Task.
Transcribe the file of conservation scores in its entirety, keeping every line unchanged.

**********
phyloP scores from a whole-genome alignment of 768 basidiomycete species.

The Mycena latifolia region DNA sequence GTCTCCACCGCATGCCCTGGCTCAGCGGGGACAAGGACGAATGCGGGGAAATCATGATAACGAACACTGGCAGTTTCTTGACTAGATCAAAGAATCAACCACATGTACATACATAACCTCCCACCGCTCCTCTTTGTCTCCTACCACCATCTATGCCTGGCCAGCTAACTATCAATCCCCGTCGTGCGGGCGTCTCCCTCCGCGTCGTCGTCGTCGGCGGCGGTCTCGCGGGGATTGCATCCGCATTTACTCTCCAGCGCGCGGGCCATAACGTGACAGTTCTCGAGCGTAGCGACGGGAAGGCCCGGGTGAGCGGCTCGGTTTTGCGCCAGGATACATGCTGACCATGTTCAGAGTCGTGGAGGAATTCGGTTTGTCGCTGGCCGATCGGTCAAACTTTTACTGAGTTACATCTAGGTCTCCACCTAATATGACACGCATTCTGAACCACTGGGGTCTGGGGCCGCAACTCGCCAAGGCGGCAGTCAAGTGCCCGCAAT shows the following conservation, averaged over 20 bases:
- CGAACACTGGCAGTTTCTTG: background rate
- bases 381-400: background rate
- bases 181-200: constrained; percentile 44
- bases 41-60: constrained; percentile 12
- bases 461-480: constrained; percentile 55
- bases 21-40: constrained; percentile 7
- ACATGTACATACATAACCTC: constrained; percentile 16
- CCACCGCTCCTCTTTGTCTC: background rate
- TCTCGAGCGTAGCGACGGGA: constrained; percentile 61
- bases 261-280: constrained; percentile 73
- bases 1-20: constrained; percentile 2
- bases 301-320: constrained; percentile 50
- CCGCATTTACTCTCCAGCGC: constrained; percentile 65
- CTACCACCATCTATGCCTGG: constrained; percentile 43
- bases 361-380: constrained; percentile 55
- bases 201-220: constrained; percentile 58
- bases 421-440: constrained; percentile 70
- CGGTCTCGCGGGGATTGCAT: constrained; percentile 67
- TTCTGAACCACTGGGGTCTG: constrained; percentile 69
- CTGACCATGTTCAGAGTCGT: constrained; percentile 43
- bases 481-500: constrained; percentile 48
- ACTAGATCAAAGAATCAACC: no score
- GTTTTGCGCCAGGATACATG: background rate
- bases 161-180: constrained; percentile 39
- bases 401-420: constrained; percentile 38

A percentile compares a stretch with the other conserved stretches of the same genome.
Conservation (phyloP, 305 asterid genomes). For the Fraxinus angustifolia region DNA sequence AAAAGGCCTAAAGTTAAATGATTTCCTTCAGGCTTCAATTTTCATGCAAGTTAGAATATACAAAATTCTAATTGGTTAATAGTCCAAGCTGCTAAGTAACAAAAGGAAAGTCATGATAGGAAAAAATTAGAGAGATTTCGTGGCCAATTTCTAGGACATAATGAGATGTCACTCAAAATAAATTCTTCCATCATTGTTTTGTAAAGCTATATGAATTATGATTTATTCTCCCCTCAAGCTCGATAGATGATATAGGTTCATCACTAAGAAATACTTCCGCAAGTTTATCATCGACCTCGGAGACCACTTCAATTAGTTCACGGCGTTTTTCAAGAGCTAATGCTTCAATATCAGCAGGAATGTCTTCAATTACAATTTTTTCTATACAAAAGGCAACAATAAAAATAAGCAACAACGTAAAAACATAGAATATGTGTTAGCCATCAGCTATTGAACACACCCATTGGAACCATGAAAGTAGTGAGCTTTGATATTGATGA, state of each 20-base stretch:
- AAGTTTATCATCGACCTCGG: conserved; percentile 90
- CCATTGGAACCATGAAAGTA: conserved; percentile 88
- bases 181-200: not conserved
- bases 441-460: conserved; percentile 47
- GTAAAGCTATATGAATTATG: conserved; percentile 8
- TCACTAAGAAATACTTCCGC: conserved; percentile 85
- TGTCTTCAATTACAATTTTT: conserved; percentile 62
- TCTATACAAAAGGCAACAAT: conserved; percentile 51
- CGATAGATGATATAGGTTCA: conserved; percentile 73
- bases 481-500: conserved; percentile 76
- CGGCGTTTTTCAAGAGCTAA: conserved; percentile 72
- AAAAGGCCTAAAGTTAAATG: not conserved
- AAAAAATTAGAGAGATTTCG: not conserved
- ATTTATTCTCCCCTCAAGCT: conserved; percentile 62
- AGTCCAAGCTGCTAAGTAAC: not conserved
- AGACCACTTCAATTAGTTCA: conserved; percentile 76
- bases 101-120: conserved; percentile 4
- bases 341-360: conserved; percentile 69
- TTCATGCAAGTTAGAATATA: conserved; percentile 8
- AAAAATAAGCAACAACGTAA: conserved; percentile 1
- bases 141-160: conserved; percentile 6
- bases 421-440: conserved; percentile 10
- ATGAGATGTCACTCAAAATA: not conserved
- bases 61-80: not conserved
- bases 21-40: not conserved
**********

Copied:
phyloP scores from a whole-genome alignment of 768 basidiomycete species.

The Mycena latifolia region DNA sequence GTCTCCACCGCATGCCCTGGCTCAGCGGGGACAAGGACGAATGCGGGGAAATCATGATAACGAACACTGGCAGTTTCTTGACTAGATCAAAGAATCAACCACATGTACATACATAACCTCCCACCGCTCCTCTTTGTCTCCTACCACCATCTATGCCTGGCCAGCTAACTATCAATCCCCGTCGTGCGGGCGTCTCCCTCCGCGTCGTCGTCGTCGGCGGCGGTCTCGCGGGGATTGCATCCGCATTTACTCTCCAGCGCGCGGGCCATAACGTGACAGTTCTCGAGCGTAGCGACGGGAAGGCCCGGGTGAGCGGCTCGGTTTTGCGCCAGGATACATGCTGACCATGTTCAGAGTCGTGGAGGAATTCGGTTTGTCGCTGGCCGATCGGTCAAACTTTTACTGAGTTACATCTAGGTCTCCACCTAATATGACACGCATTCTGAACCACTGGGGTCTGGGGCCGCAACTCGCCAAGGCGGCAGTCAAGTGCCCGCAAT shows the following conservation, averaged over 20 bases:
- CGAACACTGGCAGTTTCTTG: background rate
- bases 381-400: background rate
- bases 181-200: constrained; percentile 44
- bases 41-60: constrained; percentile 12
- bases 461-480: constrained; percentile 55
- bases 21-40: constrained; percentile 7
- ACATGTACATACATAACCTC: constrained; percentile 16
- CCACCGCTCCTCTTTGTCTC: background rate
- TCTCGAGCGTAGCGACGGGA: constrained; percentile 61
- bases 261-280: constrained; percentile 73
- bases 1-20: constrained; percentile 2
- bases 301-320: constrained; percentile 50
- CCGCATTTACTCTCCAGCGC: constrained; percentile 65
- CTACCACCATCTATGCCTGG: constrained; percentile 43
- bases 361-380: constrained; percentile 55
- bases 201-220: constrained; percentile 58
- bases 421-440: constrained; percentile 70
- CGGTCTCGCGGGGATTGCAT: constrained; percentile 67
- TTCTGAACCACTGGGGTCTG: constrained; percentile 69
- CTGACCATGTTCAGAGTCGT: constrained; percentile 43
- bases 481-500: constrained; percentile 48
- ACTAGATCAAAGAATCAACC: no score
- GTTTTGCGCCAGGATACATG: background rate
- bases 161-180: constrained; percentile 39
- bases 401-420: constrained; percentile 38

A percentile compares a stretch with the other conserved stretches of the same genome.
Conservation (phyloP, 305 asterid genomes). For the Fraxinus angustifolia region DNA sequence AAAAGGCCTAAAGTTAAATGATTTCCTTCAGGCTTCAATTTTCATGCAAGTTAGAATATACAAAATTCTAATTGGTTAATAGTCCAAGCTGCTAAGTAACAAAAGGAAAGTCATGATAGGAAAAAATTAGAGAGATTTCGTGGCCAATTTCTAGGACATAATGAGATGTCACTCAAAATAAATTCTTCCATCATTGTTTTGTAAAGCTATATGAATTATGATTTATTCTCCCCTCAAGCTCGATAGATGATATAGGTTCATCACTAAGAAATACTTCCGCAAGTTTATCATCGACCTCGGAGACCACTTCAATTAGTTCACGGCGTTTTTCAAGAGCTAATGCTTCAATATCAGCAGGAATGTCTTCAATTACAATTTTTTCTATACAAAAGGCAACAATAAAAATAAGCAACAACGTAAAAACATAGAATATGTGTTAGCCATCAGCTATTGAACACACCCATTGGAACCATGAAAGTAGTGAGCTTTGATATTGATGA, state of each 20-base stretch:
- AAGTTTATCATCGACCTCGG: conserved; percentile 90
- CCATTGGAACCATGAAAGTA: conserved; percentile 88
- bases 181-200: not conserved
- bases 441-460: conserved; percentile 47
- GTAAAGCTATATGAATTATG: conserved; percentile 8
- TCACTAAGAAATACTTCCGC: conserved; percentile 85
- TGTCTTCAATTACAATTTTT: conserved; percentile 62
- TCTATACAAAAGGCAACAAT: conserved; percentile 51
- CGATAGATGATATAGGTTCA: conserved; percentile 73
- bases 481-500: conserved; percentile 76
- CGGCGTTTTTCAAGAGCTAA: conserved; percentile 72
- AAAAGGCCTAAAGTTAAATG: not conserved
- AAAAAATTAGAGAGATTTCG: not conserved
- ATTTATTCTCCCCTCAAGCT: conserved; percentile 62
- AGTCCAAGCTGCTAAGTAAC: not conserved
- AGACCACTTCAATTAGTTCA: conserved; percentile 76
- bases 101-120: conserved; percentile 4
- bases 341-360: conserved; percentile 69
- TTCATGCAAGTTAGAATATA: conserved; percentile 8
- AAAAATAAGCAACAACGTAA: conserved; percentile 1
- bases 141-160: conserved; percentile 6
- bases 421-440: conserved; percentile 10
- ATGAGATGTCACTCAAAATA: not conserved
- bases 61-80: not conserved
- bases 21-40: not conserved